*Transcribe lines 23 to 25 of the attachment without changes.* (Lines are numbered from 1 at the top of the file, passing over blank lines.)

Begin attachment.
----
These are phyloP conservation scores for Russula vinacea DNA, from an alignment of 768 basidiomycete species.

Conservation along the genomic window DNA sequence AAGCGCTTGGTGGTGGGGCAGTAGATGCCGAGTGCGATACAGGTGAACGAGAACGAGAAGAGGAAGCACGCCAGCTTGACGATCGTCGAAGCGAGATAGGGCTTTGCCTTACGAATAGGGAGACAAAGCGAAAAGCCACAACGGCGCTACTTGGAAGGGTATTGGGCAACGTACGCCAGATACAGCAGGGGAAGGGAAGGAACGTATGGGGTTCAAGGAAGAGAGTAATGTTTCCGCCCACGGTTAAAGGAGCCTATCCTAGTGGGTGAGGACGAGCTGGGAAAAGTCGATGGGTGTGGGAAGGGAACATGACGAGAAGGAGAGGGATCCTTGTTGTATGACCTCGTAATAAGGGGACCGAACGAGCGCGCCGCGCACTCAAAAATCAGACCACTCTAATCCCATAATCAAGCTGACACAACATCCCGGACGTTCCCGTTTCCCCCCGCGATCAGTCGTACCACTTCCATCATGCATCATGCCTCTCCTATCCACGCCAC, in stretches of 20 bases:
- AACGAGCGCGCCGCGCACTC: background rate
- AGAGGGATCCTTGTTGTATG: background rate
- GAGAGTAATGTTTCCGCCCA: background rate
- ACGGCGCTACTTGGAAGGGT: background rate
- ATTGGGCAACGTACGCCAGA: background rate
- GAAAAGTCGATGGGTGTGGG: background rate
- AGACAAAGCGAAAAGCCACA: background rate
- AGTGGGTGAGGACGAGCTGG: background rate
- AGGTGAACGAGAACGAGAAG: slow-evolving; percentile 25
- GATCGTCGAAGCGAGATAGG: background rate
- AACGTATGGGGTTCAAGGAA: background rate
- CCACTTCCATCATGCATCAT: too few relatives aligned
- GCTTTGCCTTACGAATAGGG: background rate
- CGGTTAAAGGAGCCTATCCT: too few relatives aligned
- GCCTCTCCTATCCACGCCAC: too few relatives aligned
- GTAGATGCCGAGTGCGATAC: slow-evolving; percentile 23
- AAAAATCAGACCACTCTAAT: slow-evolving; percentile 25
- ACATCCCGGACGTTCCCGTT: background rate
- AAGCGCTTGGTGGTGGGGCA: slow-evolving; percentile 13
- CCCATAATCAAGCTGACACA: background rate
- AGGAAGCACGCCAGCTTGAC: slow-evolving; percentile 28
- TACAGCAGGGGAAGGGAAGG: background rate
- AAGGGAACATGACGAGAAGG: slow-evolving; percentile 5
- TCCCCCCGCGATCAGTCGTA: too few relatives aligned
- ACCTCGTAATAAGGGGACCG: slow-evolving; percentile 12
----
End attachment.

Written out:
- AGGAAGCACGCCAGCTTGAC: slow-evolving; percentile 28
- TACAGCAGGGGAAGGGAAGG: background rate
- AAGGGAACATGACGAGAAGG: slow-evolving; percentile 5